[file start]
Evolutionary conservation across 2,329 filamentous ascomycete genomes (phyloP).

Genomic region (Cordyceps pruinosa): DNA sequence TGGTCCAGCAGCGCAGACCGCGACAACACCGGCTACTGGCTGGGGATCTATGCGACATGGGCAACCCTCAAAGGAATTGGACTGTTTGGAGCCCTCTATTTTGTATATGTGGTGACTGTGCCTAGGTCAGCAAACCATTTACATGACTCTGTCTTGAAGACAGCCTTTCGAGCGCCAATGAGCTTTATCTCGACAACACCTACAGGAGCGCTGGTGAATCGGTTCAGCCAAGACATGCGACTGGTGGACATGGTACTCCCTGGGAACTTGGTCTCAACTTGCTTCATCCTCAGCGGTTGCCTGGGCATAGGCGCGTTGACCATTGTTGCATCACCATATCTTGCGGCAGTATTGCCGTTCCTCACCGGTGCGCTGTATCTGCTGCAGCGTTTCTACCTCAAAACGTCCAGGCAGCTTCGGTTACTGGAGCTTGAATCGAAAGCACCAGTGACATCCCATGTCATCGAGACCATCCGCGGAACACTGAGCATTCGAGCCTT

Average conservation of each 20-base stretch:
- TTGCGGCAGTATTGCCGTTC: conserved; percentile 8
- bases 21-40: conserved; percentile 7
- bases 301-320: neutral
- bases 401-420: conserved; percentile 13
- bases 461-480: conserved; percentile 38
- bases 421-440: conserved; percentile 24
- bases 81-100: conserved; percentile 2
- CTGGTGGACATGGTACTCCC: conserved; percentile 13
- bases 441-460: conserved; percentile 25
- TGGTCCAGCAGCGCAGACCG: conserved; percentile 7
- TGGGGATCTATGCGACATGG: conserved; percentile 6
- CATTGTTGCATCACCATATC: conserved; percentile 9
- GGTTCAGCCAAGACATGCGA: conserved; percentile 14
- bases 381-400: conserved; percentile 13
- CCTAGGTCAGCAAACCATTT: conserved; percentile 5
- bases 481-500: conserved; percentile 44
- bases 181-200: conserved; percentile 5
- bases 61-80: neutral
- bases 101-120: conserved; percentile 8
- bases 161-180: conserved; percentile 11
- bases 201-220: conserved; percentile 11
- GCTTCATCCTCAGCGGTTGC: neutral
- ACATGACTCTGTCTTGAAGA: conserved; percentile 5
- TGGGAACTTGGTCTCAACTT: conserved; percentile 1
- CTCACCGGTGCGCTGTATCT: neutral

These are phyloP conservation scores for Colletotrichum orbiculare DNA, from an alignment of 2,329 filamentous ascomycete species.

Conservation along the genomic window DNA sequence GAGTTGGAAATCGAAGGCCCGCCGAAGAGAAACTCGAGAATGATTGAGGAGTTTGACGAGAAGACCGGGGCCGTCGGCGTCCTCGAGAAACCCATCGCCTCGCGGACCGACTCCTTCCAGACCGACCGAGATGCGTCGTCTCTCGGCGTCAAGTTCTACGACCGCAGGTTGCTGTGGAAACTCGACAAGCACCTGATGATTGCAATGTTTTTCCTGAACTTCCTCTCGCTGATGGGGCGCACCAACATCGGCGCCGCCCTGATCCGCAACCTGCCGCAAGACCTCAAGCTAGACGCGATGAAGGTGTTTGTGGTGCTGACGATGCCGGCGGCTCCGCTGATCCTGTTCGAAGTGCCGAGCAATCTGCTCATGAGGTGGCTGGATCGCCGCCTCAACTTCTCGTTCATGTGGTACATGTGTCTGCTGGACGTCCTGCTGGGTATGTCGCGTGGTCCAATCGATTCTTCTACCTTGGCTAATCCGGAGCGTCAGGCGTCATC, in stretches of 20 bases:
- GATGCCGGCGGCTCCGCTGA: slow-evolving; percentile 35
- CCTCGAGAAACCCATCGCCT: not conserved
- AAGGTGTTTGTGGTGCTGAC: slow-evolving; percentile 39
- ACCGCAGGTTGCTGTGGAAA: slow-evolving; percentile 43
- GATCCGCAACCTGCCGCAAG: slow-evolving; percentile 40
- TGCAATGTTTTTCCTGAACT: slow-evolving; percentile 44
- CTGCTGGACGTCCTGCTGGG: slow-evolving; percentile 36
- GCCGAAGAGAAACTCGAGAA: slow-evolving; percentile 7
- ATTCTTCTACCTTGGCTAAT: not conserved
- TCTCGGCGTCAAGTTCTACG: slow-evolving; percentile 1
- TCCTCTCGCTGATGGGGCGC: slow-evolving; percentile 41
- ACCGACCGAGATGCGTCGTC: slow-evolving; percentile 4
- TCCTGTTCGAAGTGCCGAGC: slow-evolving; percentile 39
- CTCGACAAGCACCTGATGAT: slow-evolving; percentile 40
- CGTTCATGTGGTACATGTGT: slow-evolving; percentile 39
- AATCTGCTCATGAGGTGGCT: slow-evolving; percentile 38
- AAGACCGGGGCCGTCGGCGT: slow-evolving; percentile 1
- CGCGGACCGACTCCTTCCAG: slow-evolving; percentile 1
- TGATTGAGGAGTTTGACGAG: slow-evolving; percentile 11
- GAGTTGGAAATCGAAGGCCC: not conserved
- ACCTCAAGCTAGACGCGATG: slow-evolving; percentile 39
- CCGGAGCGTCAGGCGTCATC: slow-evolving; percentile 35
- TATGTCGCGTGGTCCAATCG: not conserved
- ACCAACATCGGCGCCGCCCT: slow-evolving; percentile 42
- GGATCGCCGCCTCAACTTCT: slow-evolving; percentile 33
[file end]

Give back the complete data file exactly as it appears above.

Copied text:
Evolutionary conservation across 2,329 filamentous ascomycete genomes (phyloP).

Genomic region (Cordyceps pruinosa): DNA sequence TGGTCCAGCAGCGCAGACCGCGACAACACCGGCTACTGGCTGGGGATCTATGCGACATGGGCAACCCTCAAAGGAATTGGACTGTTTGGAGCCCTCTATTTTGTATATGTGGTGACTGTGCCTAGGTCAGCAAACCATTTACATGACTCTGTCTTGAAGACAGCCTTTCGAGCGCCAATGAGCTTTATCTCGACAACACCTACAGGAGCGCTGGTGAATCGGTTCAGCCAAGACATGCGACTGGTGGACATGGTACTCCCTGGGAACTTGGTCTCAACTTGCTTCATCCTCAGCGGTTGCCTGGGCATAGGCGCGTTGACCATTGTTGCATCACCATATCTTGCGGCAGTATTGCCGTTCCTCACCGGTGCGCTGTATCTGCTGCAGCGTTTCTACCTCAAAACGTCCAGGCAGCTTCGGTTACTGGAGCTTGAATCGAAAGCACCAGTGACATCCCATGTCATCGAGACCATCCGCGGAACACTGAGCATTCGAGCCTT

Average conservation of each 20-base stretch:
- TTGCGGCAGTATTGCCGTTC: conserved; percentile 8
- bases 21-40: conserved; percentile 7
- bases 301-320: neutral
- bases 401-420: conserved; percentile 13
- bases 461-480: conserved; percentile 38
- bases 421-440: conserved; percentile 24
- bases 81-100: conserved; percentile 2
- CTGGTGGACATGGTACTCCC: conserved; percentile 13
- bases 441-460: conserved; percentile 25
- TGGTCCAGCAGCGCAGACCG: conserved; percentile 7
- TGGGGATCTATGCGACATGG: conserved; percentile 6
- CATTGTTGCATCACCATATC: conserved; percentile 9
- GGTTCAGCCAAGACATGCGA: conserved; percentile 14
- bases 381-400: conserved; percentile 13
- CCTAGGTCAGCAAACCATTT: conserved; percentile 5
- bases 481-500: conserved; percentile 44
- bases 181-200: conserved; percentile 5
- bases 61-80: neutral
- bases 101-120: conserved; percentile 8
- bases 161-180: conserved; percentile 11
- bases 201-220: conserved; percentile 11
- GCTTCATCCTCAGCGGTTGC: neutral
- ACATGACTCTGTCTTGAAGA: conserved; percentile 5
- TGGGAACTTGGTCTCAACTT: conserved; percentile 1
- CTCACCGGTGCGCTGTATCT: neutral

These are phyloP conservation scores for Colletotrichum orbiculare DNA, from an alignment of 2,329 filamentous ascomycete species.

Conservation along the genomic window DNA sequence GAGTTGGAAATCGAAGGCCCGCCGAAGAGAAACTCGAGAATGATTGAGGAGTTTGACGAGAAGACCGGGGCCGTCGGCGTCCTCGAGAAACCCATCGCCTCGCGGACCGACTCCTTCCAGACCGACCGAGATGCGTCGTCTCTCGGCGTCAAGTTCTACGACCGCAGGTTGCTGTGGAAACTCGACAAGCACCTGATGATTGCAATGTTTTTCCTGAACTTCCTCTCGCTGATGGGGCGCACCAACATCGGCGCCGCCCTGATCCGCAACCTGCCGCAAGACCTCAAGCTAGACGCGATGAAGGTGTTTGTGGTGCTGACGATGCCGGCGGCTCCGCTGATCCTGTTCGAAGTGCCGAGCAATCTGCTCATGAGGTGGCTGGATCGCCGCCTCAACTTCTCGTTCATGTGGTACATGTGTCTGCTGGACGTCCTGCTGGGTATGTCGCGTGGTCCAATCGATTCTTCTACCTTGGCTAATCCGGAGCGTCAGGCGTCATC, in stretches of 20 bases:
- GATGCCGGCGGCTCCGCTGA: slow-evolving; percentile 35
- CCTCGAGAAACCCATCGCCT: not conserved
- AAGGTGTTTGTGGTGCTGAC: slow-evolving; percentile 39
- ACCGCAGGTTGCTGTGGAAA: slow-evolving; percentile 43
- GATCCGCAACCTGCCGCAAG: slow-evolving; percentile 40
- TGCAATGTTTTTCCTGAACT: slow-evolving; percentile 44
- CTGCTGGACGTCCTGCTGGG: slow-evolving; percentile 36
- GCCGAAGAGAAACTCGAGAA: slow-evolving; percentile 7
- ATTCTTCTACCTTGGCTAAT: not conserved
- TCTCGGCGTCAAGTTCTACG: slow-evolving; percentile 1
- TCCTCTCGCTGATGGGGCGC: slow-evolving; percentile 41
- ACCGACCGAGATGCGTCGTC: slow-evolving; percentile 4
- TCCTGTTCGAAGTGCCGAGC: slow-evolving; percentile 39
- CTCGACAAGCACCTGATGAT: slow-evolving; percentile 40
- CGTTCATGTGGTACATGTGT: slow-evolving; percentile 39
- AATCTGCTCATGAGGTGGCT: slow-evolving; percentile 38
- AAGACCGGGGCCGTCGGCGT: slow-evolving; percentile 1
- CGCGGACCGACTCCTTCCAG: slow-evolving; percentile 1
- TGATTGAGGAGTTTGACGAG: slow-evolving; percentile 11
- GAGTTGGAAATCGAAGGCCC: not conserved
- ACCTCAAGCTAGACGCGATG: slow-evolving; percentile 39
- CCGGAGCGTCAGGCGTCATC: slow-evolving; percentile 35
- TATGTCGCGTGGTCCAATCG: not conserved
- ACCAACATCGGCGCCGCCCT: slow-evolving; percentile 42
- GGATCGCCGCCTCAACTTCT: slow-evolving; percentile 33